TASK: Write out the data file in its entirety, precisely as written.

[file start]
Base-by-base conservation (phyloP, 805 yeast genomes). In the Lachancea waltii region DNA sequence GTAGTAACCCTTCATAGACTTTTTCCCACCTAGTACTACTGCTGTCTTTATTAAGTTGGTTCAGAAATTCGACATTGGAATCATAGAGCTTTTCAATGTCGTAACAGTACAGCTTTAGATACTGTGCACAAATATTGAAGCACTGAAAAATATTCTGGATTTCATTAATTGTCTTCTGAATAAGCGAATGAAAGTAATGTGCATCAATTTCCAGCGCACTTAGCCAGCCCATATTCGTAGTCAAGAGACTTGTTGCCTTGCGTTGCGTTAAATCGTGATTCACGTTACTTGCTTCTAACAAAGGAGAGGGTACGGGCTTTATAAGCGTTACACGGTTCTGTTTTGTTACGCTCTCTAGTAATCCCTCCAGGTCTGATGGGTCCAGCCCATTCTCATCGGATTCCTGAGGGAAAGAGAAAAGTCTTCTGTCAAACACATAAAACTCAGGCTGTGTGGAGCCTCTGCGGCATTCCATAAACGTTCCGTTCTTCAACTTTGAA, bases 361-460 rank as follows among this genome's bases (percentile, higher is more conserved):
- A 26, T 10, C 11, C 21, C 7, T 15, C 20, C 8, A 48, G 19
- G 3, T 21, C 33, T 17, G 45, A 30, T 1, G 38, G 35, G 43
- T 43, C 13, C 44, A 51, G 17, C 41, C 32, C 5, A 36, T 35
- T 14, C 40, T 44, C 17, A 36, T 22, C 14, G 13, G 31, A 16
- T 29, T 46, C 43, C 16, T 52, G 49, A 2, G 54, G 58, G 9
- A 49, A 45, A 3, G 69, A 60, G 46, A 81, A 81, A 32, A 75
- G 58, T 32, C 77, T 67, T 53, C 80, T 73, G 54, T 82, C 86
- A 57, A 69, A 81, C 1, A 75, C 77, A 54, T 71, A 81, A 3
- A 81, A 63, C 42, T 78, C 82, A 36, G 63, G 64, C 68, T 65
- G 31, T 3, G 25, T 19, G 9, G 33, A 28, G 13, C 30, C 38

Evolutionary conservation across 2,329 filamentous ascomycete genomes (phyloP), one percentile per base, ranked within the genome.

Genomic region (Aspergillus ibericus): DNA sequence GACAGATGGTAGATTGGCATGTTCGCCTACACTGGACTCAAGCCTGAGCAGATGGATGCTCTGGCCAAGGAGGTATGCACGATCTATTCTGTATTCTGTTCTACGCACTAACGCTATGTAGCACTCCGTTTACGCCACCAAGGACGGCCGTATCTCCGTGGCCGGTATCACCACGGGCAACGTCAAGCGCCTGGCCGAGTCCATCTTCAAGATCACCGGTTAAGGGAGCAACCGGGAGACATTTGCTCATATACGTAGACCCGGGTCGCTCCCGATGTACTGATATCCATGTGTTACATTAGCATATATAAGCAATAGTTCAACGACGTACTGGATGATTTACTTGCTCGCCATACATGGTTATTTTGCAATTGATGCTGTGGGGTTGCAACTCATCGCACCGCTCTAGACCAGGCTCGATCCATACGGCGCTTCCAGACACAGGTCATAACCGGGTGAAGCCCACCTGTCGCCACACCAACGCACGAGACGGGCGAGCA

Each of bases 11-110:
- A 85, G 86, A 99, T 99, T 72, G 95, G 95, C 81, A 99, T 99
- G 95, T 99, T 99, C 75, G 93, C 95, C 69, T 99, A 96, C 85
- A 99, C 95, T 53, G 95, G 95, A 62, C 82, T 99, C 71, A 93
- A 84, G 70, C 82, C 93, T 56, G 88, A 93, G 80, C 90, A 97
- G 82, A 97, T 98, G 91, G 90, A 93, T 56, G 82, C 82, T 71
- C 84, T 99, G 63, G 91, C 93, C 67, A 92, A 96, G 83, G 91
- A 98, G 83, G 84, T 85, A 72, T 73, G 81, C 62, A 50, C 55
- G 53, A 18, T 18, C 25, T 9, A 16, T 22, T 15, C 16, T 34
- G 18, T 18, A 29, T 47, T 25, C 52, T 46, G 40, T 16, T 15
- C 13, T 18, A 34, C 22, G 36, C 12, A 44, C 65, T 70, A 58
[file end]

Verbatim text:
Base-by-base conservation (phyloP, 805 yeast genomes). In the Lachancea waltii region DNA sequence GTAGTAACCCTTCATAGACTTTTTCCCACCTAGTACTACTGCTGTCTTTATTAAGTTGGTTCAGAAATTCGACATTGGAATCATAGAGCTTTTCAATGTCGTAACAGTACAGCTTTAGATACTGTGCACAAATATTGAAGCACTGAAAAATATTCTGGATTTCATTAATTGTCTTCTGAATAAGCGAATGAAAGTAATGTGCATCAATTTCCAGCGCACTTAGCCAGCCCATATTCGTAGTCAAGAGACTTGTTGCCTTGCGTTGCGTTAAATCGTGATTCACGTTACTTGCTTCTAACAAAGGAGAGGGTACGGGCTTTATAAGCGTTACACGGTTCTGTTTTGTTACGCTCTCTAGTAATCCCTCCAGGTCTGATGGGTCCAGCCCATTCTCATCGGATTCCTGAGGGAAAGAGAAAAGTCTTCTGTCAAACACATAAAACTCAGGCTGTGTGGAGCCTCTGCGGCATTCCATAAACGTTCCGTTCTTCAACTTTGAA, bases 361-460 rank as follows among this genome's bases (percentile, higher is more conserved):
- A 26, T 10, C 11, C 21, C 7, T 15, C 20, C 8, A 48, G 19
- G 3, T 21, C 33, T 17, G 45, A 30, T 1, G 38, G 35, G 43
- T 43, C 13, C 44, A 51, G 17, C 41, C 32, C 5, A 36, T 35
- T 14, C 40, T 44, C 17, A 36, T 22, C 14, G 13, G 31, A 16
- T 29, T 46, C 43, C 16, T 52, G 49, A 2, G 54, G 58, G 9
- A 49, A 45, A 3, G 69, A 60, G 46, A 81, A 81, A 32, A 75
- G 58, T 32, C 77, T 67, T 53, C 80, T 73, G 54, T 82, C 86
- A 57, A 69, A 81, C 1, A 75, C 77, A 54, T 71, A 81, A 3
- A 81, A 63, C 42, T 78, C 82, A 36, G 63, G 64, C 68, T 65
- G 31, T 3, G 25, T 19, G 9, G 33, A 28, G 13, C 30, C 38

Evolutionary conservation across 2,329 filamentous ascomycete genomes (phyloP), one percentile per base, ranked within the genome.

Genomic region (Aspergillus ibericus): DNA sequence GACAGATGGTAGATTGGCATGTTCGCCTACACTGGACTCAAGCCTGAGCAGATGGATGCTCTGGCCAAGGAGGTATGCACGATCTATTCTGTATTCTGTTCTACGCACTAACGCTATGTAGCACTCCGTTTACGCCACCAAGGACGGCCGTATCTCCGTGGCCGGTATCACCACGGGCAACGTCAAGCGCCTGGCCGAGTCCATCTTCAAGATCACCGGTTAAGGGAGCAACCGGGAGACATTTGCTCATATACGTAGACCCGGGTCGCTCCCGATGTACTGATATCCATGTGTTACATTAGCATATATAAGCAATAGTTCAACGACGTACTGGATGATTTACTTGCTCGCCATACATGGTTATTTTGCAATTGATGCTGTGGGGTTGCAACTCATCGCACCGCTCTAGACCAGGCTCGATCCATACGGCGCTTCCAGACACAGGTCATAACCGGGTGAAGCCCACCTGTCGCCACACCAACGCACGAGACGGGCGAGCA

Each of bases 11-110:
- A 85, G 86, A 99, T 99, T 72, G 95, G 95, C 81, A 99, T 99
- G 95, T 99, T 99, C 75, G 93, C 95, C 69, T 99, A 96, C 85
- A 99, C 95, T 53, G 95, G 95, A 62, C 82, T 99, C 71, A 93
- A 84, G 70, C 82, C 93, T 56, G 88, A 93, G 80, C 90, A 97
- G 82, A 97, T 98, G 91, G 90, A 93, T 56, G 82, C 82, T 71
- C 84, T 99, G 63, G 91, C 93, C 67, A 92, A 96, G 83, G 91
- A 98, G 83, G 84, T 85, A 72, T 73, G 81, C 62, A 50, C 55
- G 53, A 18, T 18, C 25, T 9, A 16, T 22, T 15, C 16, T 34
- G 18, T 18, A 29, T 47, T 25, C 52, T 46, G 40, T 16, T 15
- C 13, T 18, A 34, C 22, G 36, C 12, A 44, C 65, T 70, A 58